Hang on to all those museum-quality CD-ROM 2X drives

OK, I promise to stop griping about standards incompatibility, but please bear with me
for one more column.

CD-ROM has come a long way since I paid $1,100 for an early Amdek player larger and
heavier than today's average notebook computer. Your standard desktop machine now probably
has enough room to accommodate a multidisk, multispeed CD-ROM changer.

I applaud all this. But I still have the old Amdek and a newer, single-speed NEC
Technologies CDR-77 drive, neither of which will I ever dump at a spring garage sale.

Why? Existing CD-ROM disks can't be altered, and some of them just won't play on
high-speed drives. This is a growing dilemma for organizations that have been archiving on
CDs. And as 6X and the forthcoming 8X drives displace 2X and 4X drives, new CDs probably
will refuse to play on anything less than a 4X drive.

Agency archivists warned about this almost a decade ago. They didn't trust optical
disks that would last for almost a century, because they suspected no compatible hardware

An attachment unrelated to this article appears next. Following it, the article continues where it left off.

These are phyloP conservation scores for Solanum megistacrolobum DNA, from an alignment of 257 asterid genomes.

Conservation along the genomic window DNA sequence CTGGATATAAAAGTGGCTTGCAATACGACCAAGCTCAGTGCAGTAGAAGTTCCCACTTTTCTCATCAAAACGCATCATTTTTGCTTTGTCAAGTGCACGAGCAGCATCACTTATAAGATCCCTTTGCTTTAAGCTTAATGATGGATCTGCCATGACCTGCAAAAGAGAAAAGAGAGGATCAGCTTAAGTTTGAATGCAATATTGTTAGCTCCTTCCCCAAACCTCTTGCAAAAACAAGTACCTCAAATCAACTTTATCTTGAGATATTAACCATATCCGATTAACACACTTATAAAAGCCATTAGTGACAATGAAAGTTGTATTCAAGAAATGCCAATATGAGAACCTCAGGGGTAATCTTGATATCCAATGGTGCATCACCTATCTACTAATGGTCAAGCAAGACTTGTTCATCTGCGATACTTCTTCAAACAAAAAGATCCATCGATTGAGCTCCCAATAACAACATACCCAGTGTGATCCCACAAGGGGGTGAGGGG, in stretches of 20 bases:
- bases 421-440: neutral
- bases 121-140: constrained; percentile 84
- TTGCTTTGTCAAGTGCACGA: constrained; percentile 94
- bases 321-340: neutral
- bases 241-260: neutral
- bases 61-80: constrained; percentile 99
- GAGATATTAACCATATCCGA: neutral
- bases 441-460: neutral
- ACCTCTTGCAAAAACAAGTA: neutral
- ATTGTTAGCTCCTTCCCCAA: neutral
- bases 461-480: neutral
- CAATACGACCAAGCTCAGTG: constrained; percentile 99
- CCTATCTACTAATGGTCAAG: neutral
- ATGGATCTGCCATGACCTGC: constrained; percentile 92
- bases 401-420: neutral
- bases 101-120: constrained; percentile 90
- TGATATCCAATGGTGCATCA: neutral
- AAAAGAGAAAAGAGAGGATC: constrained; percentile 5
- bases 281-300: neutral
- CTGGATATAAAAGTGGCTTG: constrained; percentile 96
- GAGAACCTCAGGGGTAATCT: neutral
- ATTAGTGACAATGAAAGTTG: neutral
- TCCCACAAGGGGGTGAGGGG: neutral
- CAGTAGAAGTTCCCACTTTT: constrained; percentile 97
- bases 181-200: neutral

would stay around that long.

They saw how rapidly storage formats were changing--how long has it been since you used
a low-density 5 1/4-inch floppy? But users scoffed, saying it concerned only a few
librarians. Now users are singing a different tune.

If we pay attention this time, can we avoid similar problems in another 10 or 20 years?

I think the new drives are great. Just don't specify 4X for any computers you expect to
keep around for more than a year--the drive of choice now is 6X at a minimum.

NEC Technologies' MultiSpin 6Xe is a solid choice for serious work. At about half the
price of the NEC unit, the $300 Creative Labs' 6X Blaster CD is a bargain.

Of course, you always face some incompatibility problems when installing PC equipment.
Despite Windows 95 Plug and Play, the CD-ROM drivers and interface cards still cause
conflicts, and 32-bit components often have twice as many conflicts as 16-bit.

John McCormick, a free-lance writer and computer consultant, has been working with
computers since the early 1960s. He welcomes mail from readers. Write to him care of
Government Computer News, 8601 Georgia Ave., Suite 300, Silver Spring, Md. 20910.

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